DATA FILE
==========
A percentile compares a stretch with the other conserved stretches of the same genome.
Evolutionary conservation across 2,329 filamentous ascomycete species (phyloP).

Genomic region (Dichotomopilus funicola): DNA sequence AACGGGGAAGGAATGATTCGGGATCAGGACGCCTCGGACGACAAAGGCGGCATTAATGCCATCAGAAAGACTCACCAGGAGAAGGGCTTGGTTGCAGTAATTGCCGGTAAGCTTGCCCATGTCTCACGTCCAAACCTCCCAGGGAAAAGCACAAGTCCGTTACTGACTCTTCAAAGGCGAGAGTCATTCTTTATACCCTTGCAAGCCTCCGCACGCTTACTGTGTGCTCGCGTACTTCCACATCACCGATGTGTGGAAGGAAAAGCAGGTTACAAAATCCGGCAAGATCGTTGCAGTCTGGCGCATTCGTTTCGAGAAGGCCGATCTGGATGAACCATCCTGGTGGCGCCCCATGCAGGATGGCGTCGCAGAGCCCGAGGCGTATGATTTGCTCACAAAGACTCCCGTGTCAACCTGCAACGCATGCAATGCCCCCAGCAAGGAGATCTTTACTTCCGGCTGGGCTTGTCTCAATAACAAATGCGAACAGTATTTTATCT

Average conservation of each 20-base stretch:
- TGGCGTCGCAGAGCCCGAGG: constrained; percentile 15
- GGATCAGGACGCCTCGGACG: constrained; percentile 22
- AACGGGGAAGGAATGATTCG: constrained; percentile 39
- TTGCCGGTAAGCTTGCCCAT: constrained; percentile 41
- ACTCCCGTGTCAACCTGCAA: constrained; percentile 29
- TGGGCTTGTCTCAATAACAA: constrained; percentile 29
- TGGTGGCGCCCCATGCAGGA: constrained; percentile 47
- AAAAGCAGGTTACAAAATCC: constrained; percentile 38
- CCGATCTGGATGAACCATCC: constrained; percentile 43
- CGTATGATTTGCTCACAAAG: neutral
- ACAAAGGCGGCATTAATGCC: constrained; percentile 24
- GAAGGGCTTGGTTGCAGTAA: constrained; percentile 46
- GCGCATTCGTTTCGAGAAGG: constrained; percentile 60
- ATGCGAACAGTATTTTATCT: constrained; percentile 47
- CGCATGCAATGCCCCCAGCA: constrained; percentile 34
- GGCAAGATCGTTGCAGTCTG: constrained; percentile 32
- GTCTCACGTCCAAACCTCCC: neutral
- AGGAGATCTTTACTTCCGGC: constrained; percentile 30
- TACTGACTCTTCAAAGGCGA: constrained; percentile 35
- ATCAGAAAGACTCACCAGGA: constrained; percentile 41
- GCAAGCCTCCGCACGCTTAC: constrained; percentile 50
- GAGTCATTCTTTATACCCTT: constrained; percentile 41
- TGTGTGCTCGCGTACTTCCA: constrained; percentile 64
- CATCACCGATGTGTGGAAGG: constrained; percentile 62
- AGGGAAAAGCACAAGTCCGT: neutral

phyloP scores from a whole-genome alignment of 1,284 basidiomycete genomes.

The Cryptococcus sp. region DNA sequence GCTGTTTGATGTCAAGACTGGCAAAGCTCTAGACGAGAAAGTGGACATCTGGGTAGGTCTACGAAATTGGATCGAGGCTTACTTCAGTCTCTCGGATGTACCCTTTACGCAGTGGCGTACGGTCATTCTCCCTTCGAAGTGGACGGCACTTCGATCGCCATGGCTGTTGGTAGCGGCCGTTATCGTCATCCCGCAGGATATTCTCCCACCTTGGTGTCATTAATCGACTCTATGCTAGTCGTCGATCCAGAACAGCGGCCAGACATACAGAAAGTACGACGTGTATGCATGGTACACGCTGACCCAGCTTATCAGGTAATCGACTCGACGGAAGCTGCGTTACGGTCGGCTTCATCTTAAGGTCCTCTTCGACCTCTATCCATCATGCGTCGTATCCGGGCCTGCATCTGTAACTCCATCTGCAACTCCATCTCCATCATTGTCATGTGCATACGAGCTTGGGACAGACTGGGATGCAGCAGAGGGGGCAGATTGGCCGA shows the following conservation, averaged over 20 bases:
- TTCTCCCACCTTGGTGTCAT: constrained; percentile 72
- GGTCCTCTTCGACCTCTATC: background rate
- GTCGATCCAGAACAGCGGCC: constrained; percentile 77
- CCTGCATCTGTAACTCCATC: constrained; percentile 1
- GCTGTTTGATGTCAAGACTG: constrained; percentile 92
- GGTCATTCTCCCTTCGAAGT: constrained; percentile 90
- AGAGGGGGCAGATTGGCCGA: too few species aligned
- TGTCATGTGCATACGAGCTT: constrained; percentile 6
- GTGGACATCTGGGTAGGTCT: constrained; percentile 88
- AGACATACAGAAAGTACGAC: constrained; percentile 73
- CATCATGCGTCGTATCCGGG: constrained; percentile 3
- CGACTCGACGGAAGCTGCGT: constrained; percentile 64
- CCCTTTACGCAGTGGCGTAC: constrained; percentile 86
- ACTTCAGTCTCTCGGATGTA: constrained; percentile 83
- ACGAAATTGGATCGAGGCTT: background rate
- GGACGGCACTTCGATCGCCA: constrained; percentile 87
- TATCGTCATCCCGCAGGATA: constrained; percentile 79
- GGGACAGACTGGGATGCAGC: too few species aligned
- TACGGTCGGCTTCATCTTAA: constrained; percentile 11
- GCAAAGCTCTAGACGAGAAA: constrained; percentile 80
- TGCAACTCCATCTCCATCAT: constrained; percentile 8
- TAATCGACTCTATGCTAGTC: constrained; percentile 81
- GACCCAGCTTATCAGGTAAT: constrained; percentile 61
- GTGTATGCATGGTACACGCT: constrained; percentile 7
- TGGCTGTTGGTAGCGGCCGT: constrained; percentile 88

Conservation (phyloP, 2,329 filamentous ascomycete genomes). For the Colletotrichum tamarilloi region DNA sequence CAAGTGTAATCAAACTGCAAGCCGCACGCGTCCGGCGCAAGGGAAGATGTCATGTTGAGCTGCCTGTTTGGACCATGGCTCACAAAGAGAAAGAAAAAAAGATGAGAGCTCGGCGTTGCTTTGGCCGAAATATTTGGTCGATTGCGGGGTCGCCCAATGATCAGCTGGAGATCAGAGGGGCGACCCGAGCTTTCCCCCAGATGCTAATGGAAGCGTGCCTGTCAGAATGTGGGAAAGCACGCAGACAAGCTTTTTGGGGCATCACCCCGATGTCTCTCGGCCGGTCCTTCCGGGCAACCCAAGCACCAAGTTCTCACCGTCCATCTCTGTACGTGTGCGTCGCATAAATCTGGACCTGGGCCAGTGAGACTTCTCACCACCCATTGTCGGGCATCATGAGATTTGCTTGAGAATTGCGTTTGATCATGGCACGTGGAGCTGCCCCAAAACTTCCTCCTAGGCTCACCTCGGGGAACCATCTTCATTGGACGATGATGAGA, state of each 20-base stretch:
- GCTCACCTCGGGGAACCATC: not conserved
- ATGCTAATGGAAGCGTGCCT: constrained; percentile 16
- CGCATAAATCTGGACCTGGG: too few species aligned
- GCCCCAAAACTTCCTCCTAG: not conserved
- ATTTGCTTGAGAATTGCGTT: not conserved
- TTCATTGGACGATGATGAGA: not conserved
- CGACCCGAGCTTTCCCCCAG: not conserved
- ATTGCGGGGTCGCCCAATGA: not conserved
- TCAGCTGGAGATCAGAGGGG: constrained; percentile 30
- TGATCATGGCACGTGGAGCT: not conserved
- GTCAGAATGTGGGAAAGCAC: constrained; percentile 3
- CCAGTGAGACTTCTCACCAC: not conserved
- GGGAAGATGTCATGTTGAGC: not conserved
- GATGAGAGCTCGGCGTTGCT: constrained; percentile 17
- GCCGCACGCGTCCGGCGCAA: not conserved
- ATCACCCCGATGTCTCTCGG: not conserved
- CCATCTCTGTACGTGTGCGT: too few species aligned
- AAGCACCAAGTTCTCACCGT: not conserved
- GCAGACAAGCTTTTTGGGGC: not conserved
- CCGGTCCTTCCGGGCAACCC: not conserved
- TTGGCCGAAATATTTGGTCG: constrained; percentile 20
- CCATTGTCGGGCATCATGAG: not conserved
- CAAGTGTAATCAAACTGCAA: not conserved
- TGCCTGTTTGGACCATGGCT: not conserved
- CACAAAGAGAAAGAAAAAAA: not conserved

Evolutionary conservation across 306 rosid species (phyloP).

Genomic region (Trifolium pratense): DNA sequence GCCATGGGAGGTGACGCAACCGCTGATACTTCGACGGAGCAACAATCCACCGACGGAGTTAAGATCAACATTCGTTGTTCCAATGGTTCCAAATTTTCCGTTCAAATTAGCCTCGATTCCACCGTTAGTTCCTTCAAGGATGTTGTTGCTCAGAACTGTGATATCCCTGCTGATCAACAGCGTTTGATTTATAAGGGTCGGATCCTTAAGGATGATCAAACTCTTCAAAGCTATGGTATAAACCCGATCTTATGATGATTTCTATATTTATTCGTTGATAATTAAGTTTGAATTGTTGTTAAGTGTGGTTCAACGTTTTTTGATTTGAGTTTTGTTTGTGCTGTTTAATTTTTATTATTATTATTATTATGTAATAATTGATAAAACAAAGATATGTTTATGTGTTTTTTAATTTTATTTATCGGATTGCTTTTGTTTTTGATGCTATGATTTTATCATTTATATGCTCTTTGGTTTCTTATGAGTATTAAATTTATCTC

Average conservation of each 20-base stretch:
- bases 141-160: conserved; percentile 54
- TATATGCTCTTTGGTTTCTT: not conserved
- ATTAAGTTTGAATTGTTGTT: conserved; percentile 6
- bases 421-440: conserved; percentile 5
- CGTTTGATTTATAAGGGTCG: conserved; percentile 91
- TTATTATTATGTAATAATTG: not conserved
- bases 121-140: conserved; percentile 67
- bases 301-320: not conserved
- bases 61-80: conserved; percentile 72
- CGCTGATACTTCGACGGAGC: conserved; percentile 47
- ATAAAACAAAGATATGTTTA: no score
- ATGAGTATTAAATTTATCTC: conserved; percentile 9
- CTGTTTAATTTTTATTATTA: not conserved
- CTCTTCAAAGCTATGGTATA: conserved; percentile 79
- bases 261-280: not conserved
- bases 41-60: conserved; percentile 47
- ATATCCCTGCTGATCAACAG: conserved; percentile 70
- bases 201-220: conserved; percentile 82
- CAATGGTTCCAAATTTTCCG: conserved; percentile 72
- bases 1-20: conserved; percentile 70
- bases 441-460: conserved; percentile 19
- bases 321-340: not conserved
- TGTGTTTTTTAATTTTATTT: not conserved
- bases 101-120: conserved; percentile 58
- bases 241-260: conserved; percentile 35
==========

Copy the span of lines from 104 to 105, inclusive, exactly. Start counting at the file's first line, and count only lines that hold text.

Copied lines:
- CAATGGTTCCAAATTTTCCG: conserved; percentile 72
- bases 1-20: conserved; percentile 70